(January 14, 1873 – September 22, 1958)
The eighth president of Iowa State College (University), from 1927-1936.
Born in Atlantic, Iowa, Hughes spent the majority of his childhood in southwestern Ohio. He graduated from his father's alma mater, Miami (Ohio) University (1893) in Oxford and received a master's degree in chemistry from Ohio State University (1897). After further studies at the Massachusetts Institute of Technology, Hughes returned to Miami as a professor of physics and chemistry (1898-1904). He became dean of the College of Liberal Arts (1908-1911) and was named president of Miami University (1911-1927).
In 1927, Hughes was appointed president of Iowa State College (now University). During his tenure, he guided the college through the difficult Depression years, including a 27 percent cut to the college budget in 1933. Hughes understood the psychology of optics during these fiscally challenging times and later admitted that he purposefully kept his office drab, complete with an obvious hole in the carpet, to deter anyone asking for funds.
Despite financial hardships, Hughes emphasized the importance of harmonious cooperation among the three state institutions by introducing the idea of “one large university” of which the different institutions coordinated but emphasized their distinct fields. He also sought closer relationships with the state’s private colleges.
Described as humble, modest, and approachable, Hughes made the internal operations of the college his priority as opposed to the external, public relations functions. He managed with an “open door policy,” meeting daily for an hour with students and two hours with faculty to hear their concerns and ideas. He was also a man of strong religious convictions, using prayer to guide him in the fulfillment of his presidential duties.
Hughes thought the college should hire and retain the highest caliber of educators, those who were not only excellent teachers and researchers, but also held high moral character. He believed in the importance of close student-teacher contact and that a college education was equal parts academic instruction, and contacts and associations made outside the classroom. He eliminated the role of Dean of Men and instead assigned counselors to each student, the forerunner to the modern day Student Counseling Service. He also instituted a new retirement system, requiring administrators to relinquish their jobs at age 65.
Hughes advanced the academic and scholarship missions of the college by promoting the enrichment of technical curricula, broadening research to focus on problems involving interdivisional efforts, and establishing several research and service supporting agencies, most notably the Statistical Laboratory. To leverage Iowa State’s core competency and advance the state’s key industry, Hughes created the position of Assistant to the President in Agriculture and worked to expand and strengthen Extension Services.
He also broadened the focus of the college in the direction of arts and humanities, and brought renowned artist Christian Petersen to Iowa State. He first commissioned Petersen for a fountain for the Dairy Industry Building courtyard in 1933, then two years later, he added Petersen to the payroll as the first permanent artist-in-residence, which required Petersen to teach a class in sculpture and continue working on projects for campus. Hughes also commissioned the Grant Wood murals in what would later become Parks Library.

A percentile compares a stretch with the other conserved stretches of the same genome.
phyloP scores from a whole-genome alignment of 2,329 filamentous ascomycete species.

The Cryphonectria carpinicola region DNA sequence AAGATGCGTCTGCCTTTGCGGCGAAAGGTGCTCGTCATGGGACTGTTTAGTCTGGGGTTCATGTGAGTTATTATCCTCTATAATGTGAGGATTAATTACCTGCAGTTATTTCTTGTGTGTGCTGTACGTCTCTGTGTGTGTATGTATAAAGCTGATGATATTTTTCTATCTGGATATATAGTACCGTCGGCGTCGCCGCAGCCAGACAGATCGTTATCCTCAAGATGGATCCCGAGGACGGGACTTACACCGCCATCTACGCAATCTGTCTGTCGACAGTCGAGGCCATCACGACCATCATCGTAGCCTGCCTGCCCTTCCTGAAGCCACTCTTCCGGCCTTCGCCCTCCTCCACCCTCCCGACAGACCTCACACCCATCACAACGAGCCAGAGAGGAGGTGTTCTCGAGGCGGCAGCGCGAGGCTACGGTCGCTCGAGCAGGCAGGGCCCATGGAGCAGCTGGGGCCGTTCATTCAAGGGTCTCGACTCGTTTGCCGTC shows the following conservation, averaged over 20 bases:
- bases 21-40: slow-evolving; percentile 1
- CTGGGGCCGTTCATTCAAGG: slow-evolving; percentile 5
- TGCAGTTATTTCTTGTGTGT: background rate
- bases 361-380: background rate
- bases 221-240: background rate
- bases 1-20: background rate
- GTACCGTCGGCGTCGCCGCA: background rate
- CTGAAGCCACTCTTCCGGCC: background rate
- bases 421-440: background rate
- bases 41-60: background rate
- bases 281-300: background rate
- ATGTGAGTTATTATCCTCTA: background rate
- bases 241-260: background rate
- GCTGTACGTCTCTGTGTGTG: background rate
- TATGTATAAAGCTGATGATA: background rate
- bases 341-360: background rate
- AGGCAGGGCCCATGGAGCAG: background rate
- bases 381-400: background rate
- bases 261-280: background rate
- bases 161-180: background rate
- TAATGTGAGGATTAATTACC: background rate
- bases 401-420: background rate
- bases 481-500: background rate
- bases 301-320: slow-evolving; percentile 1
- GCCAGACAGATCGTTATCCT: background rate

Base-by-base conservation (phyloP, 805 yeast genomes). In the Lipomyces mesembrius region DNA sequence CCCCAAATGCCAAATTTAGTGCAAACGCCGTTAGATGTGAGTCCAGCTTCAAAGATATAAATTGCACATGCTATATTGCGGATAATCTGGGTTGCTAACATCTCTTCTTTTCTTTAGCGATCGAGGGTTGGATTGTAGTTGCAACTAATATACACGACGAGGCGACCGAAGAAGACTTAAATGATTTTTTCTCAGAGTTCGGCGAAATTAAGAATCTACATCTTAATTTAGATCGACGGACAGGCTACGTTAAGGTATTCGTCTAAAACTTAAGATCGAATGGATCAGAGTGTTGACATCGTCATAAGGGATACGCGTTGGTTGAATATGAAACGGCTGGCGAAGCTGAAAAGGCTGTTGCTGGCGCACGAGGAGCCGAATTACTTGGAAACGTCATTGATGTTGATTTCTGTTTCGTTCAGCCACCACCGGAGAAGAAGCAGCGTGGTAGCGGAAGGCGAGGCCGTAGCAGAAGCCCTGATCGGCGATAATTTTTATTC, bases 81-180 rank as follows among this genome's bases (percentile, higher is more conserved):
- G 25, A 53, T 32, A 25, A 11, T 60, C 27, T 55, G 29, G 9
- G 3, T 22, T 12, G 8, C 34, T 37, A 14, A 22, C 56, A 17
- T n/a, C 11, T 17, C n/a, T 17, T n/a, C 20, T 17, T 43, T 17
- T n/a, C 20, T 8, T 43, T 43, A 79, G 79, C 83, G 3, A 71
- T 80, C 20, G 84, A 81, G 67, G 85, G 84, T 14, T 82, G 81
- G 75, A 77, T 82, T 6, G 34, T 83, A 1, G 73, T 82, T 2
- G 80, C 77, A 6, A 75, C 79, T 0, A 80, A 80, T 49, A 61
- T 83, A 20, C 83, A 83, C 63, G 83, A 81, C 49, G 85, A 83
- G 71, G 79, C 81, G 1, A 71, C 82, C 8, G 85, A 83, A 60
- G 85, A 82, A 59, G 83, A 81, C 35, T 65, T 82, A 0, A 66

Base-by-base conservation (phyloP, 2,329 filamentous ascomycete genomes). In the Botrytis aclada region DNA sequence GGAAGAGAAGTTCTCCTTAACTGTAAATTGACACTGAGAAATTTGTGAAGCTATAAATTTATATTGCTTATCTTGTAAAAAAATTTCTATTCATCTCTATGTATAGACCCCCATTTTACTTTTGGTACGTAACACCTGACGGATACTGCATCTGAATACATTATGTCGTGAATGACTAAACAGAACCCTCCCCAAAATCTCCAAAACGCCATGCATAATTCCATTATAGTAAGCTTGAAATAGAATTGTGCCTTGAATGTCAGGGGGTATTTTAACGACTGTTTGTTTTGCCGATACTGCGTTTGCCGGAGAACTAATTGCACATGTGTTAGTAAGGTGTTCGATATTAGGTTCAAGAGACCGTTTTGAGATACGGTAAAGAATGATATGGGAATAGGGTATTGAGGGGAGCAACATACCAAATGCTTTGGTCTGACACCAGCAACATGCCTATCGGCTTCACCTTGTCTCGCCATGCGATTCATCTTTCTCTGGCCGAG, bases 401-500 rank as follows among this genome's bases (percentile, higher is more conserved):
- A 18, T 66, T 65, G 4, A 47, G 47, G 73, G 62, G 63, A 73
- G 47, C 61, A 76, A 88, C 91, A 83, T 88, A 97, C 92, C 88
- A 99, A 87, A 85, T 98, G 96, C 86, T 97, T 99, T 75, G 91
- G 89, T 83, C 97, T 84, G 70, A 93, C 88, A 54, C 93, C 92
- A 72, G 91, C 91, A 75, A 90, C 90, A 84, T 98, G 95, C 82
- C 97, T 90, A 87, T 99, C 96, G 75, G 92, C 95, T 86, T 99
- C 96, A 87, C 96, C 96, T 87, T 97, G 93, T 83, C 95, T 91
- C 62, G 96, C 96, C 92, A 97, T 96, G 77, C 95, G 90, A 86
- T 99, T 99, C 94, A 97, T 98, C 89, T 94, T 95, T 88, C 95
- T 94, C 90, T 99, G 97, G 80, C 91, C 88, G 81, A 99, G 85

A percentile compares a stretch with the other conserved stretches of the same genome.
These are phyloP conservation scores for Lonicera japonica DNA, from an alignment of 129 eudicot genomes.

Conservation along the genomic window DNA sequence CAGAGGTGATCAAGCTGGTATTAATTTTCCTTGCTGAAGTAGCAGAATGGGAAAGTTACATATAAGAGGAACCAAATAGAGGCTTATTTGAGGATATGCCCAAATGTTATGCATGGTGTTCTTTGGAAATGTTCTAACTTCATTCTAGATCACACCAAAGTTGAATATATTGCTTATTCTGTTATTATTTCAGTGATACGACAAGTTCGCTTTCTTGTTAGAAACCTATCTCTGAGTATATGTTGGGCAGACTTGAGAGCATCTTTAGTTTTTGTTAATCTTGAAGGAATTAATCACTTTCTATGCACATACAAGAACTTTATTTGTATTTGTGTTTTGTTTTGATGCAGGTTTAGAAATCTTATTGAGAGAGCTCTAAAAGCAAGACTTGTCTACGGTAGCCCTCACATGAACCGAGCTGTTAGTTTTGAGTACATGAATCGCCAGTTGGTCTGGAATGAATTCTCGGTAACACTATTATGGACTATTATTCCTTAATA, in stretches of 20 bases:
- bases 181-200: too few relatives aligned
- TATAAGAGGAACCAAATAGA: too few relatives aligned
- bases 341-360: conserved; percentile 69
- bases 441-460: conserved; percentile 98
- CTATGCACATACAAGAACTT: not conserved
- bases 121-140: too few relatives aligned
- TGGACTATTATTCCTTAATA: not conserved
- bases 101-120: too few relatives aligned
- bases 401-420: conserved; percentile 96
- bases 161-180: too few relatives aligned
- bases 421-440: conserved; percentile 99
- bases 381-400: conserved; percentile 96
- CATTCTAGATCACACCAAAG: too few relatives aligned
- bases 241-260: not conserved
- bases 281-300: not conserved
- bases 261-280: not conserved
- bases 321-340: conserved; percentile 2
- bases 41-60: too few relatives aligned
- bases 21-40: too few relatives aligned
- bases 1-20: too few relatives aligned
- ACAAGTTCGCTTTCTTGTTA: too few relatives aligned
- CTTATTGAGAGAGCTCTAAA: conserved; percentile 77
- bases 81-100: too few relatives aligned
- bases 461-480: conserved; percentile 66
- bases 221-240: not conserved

Hughes was a forward thinker, and as such, charged the university to develop a 20-year plan for growth and development.
In late 1935, Hughes was granted a six-moth leave of absence for health issues. Then-vice president Charles Friley, dean of the Division of Industrial Science, was named interim president with the anticipation that Hughes would return and resume his full responsibilities. In February 1936, Hughes resigned the presidency, requesting a less burdensome position that would allow him to devote his time to working with students.
Hughes was named president emeritus and continued to teach, write, and do research in his campus office. He and his wife lived in an apartment in the Memorial Union until 1957. Hughes authored several books, including, “A Manual for College Trustees,” “A Student of American Graduate Schools Conferring the Doctorate,” and “Plan Your Life – A College President Shares Experiences with Young Men,” which included this leadership principle: “If you are promoted and given some authority, always remember that a man with authority is a helper to those under him. His job is to help them get their jobs done well.”
Hughes also co-authored, “Problems of College and University Administration,” which included advice to college presidents on everything from wives and pets to budgets, architecture and the arts. The book included this frank reality, “Anything that goes wrong in the college is, actually, the fault of the president; either he has appointed the wrong person to the task – or he didn’t watch him close enough.”
Hughes received honorary doctorate degrees from Miami University (1927), Coe Collage (1928) and Iowa State (1936).
Hughes married Ella Rogers in 1908 and the couple had two children, son, Thomas who died of polio in 1931 and daughter, Emily. After Ella Hughes’ death in 1933, he married Helen Richardson Isardi in 1938.
The former Hughes Hall (now Friley Hall), the current Hughes House in Eaton Residence Hall, and Hughes Avenue in Ames are named for him.
The Raymond M. Hughes papers are held in the University Archives, Iowa State University Library, Ames.
Earle D. Ross, A History of the Iowa State College of Agriculture and Mechanic Arts (1942)